Special interests, directly solicited by lawmakers, their leaders and the governor, have poured millions of dollars into an array of special programs favored by the politicians, including nonprofit entities specially created to handle donations. But these payments don’t show up in the normal filings that candidates and donors must make with the Secretary of State.
In fact, these so-called “behested payments” are not available anywhere online. Instead, the payments are only available in hard copy tucked away in the sixth-floor office of the Fair Political Practices Commission in downtown Sacramento.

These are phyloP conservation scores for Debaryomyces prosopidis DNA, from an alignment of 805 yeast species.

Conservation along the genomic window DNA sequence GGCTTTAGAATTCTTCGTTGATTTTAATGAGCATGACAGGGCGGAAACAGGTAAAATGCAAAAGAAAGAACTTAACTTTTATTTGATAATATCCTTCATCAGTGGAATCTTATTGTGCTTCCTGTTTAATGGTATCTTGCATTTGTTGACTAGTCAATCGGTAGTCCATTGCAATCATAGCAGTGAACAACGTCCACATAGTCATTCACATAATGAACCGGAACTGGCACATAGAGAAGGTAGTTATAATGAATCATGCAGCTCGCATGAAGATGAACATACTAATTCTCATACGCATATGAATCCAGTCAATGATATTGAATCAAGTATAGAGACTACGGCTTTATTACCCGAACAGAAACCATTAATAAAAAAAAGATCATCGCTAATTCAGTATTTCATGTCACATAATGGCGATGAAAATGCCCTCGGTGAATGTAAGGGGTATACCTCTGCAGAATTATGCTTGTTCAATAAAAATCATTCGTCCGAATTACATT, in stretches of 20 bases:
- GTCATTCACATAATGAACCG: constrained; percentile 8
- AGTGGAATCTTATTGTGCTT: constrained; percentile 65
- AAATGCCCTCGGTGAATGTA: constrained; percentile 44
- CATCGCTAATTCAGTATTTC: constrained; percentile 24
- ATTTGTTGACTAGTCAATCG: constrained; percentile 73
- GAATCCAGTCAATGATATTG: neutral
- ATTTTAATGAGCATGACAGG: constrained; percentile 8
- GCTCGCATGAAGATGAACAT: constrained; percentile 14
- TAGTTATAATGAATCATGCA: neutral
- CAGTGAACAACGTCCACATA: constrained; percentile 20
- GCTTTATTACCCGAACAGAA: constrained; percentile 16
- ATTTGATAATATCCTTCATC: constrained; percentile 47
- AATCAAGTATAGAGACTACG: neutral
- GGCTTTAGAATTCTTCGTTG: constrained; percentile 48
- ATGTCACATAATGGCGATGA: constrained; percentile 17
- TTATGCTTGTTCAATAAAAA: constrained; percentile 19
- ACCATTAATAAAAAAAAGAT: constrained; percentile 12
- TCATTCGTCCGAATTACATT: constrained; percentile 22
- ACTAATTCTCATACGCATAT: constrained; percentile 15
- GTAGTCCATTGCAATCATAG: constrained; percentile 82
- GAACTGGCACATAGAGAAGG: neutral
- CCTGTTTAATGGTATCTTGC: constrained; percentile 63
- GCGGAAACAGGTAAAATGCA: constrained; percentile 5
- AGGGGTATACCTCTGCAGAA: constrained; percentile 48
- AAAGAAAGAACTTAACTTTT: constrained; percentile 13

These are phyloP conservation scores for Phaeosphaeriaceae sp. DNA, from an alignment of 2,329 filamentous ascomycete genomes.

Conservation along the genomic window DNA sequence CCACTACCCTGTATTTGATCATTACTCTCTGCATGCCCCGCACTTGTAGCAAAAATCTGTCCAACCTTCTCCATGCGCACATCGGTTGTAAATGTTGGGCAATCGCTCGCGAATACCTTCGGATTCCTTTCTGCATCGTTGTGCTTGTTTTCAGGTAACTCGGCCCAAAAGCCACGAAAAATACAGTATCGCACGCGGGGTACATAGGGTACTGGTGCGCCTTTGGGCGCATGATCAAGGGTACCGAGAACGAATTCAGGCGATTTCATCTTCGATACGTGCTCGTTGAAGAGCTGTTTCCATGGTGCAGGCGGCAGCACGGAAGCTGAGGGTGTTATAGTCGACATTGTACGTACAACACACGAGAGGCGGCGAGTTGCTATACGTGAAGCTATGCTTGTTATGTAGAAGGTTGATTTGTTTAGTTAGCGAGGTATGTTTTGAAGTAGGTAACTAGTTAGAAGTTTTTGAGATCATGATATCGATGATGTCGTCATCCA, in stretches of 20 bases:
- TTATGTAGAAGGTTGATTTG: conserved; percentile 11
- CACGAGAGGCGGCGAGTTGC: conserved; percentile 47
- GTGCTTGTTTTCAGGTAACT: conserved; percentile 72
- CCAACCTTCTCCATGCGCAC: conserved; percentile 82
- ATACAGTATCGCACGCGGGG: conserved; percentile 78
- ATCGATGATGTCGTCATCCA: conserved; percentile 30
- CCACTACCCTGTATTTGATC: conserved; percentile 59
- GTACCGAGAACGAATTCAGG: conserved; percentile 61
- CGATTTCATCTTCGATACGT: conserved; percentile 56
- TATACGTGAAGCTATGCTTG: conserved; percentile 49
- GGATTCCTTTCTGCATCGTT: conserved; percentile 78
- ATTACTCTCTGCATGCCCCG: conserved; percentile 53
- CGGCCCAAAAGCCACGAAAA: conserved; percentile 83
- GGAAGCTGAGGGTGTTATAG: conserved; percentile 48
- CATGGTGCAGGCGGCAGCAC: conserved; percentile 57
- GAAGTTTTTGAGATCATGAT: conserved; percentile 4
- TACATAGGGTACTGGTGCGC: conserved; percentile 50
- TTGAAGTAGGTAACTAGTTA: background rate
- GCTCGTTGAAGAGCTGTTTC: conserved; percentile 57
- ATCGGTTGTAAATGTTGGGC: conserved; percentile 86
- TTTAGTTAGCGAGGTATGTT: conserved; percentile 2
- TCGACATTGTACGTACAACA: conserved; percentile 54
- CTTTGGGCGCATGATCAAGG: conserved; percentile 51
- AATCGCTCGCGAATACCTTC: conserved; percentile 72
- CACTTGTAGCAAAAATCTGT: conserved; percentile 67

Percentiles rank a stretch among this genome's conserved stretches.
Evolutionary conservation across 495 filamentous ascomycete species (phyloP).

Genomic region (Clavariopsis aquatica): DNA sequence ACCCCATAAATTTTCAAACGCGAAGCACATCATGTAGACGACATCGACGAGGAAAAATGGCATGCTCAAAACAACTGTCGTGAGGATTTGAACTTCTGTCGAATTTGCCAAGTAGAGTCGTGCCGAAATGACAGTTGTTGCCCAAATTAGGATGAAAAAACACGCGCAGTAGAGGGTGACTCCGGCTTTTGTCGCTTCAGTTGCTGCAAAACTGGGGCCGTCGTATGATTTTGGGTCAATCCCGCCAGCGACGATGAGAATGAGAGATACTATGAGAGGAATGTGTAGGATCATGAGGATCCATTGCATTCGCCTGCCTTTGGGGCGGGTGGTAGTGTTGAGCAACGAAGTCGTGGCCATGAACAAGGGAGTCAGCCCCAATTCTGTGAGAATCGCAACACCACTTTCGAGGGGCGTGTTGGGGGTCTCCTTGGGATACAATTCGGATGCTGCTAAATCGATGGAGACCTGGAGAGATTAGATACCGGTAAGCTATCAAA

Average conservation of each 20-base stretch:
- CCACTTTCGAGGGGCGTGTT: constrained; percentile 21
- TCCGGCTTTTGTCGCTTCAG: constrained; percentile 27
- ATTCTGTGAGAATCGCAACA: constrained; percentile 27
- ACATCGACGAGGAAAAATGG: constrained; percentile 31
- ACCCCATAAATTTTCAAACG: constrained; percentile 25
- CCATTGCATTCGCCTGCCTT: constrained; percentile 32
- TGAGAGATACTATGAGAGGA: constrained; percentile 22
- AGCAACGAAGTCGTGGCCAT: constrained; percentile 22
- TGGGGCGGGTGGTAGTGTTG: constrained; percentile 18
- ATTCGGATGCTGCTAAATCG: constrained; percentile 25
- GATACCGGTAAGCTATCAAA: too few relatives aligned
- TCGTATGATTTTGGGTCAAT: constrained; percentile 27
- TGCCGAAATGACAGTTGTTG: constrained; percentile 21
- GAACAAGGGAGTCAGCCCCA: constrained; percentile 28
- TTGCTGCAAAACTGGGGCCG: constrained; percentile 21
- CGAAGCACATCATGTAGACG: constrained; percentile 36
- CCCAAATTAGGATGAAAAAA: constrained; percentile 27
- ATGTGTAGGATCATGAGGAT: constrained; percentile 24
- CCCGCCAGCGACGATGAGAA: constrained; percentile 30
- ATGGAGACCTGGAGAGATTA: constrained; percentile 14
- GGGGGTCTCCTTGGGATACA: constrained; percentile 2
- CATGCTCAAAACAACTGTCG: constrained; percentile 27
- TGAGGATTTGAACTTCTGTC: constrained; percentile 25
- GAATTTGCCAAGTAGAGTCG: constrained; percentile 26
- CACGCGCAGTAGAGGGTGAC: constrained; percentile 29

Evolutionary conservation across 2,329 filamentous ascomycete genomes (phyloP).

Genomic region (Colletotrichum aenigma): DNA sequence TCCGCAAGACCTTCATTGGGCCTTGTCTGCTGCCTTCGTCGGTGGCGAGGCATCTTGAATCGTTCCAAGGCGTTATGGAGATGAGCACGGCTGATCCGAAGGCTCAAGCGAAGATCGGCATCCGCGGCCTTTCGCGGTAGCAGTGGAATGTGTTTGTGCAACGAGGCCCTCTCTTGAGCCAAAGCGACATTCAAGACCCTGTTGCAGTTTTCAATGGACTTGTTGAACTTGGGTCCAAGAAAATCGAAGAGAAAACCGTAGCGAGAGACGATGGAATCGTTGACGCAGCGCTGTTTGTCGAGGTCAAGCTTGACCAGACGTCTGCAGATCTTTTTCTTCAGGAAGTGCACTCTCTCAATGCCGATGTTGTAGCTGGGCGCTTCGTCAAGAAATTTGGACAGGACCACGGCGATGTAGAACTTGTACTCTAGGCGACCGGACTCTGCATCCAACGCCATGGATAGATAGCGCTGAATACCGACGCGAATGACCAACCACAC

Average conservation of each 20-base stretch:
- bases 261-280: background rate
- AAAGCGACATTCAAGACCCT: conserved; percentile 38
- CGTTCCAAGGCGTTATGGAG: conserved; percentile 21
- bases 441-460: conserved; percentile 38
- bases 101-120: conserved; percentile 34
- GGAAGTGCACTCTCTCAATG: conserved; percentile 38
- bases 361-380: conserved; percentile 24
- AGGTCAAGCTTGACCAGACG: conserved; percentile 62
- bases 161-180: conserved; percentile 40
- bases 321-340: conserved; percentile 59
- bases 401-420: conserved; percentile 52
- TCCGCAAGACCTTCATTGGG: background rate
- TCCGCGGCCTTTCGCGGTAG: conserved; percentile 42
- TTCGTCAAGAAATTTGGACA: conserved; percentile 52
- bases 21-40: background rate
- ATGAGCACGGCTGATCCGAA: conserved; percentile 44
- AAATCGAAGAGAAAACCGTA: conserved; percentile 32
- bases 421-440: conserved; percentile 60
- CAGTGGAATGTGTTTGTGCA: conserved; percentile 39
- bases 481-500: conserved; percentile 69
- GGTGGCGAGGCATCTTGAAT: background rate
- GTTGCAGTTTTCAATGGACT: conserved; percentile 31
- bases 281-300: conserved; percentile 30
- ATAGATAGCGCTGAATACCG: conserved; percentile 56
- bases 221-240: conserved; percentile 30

That’s something the head of the state financial watchdog agency would like to change.
“We believe it is necessary to make this information available to the press and public in a more useful way,” said FPPC Chairman Ross Johnson.
Unlike campaign donations, some $10.6 million in behested payments since January 2005 that were reviewed by Capitol Weekly carry few restrictions and they do not flow to a politician’s campaign treasury. Rather, they are intended for legislative, governmental or charitable causes, although the line between those and campaign politics often appears blurred. Many of the payments go to community advocacy organizations, youth clubs, schools, health organizations, research groups and the like. The payments are legal, and those $5,000 or larger must be reported within 30 days to the state, where they are recorded at the FPPC.
The donations–$5.4 million of which were made in 2006, an election year–are known within the government as “payments made at the behest of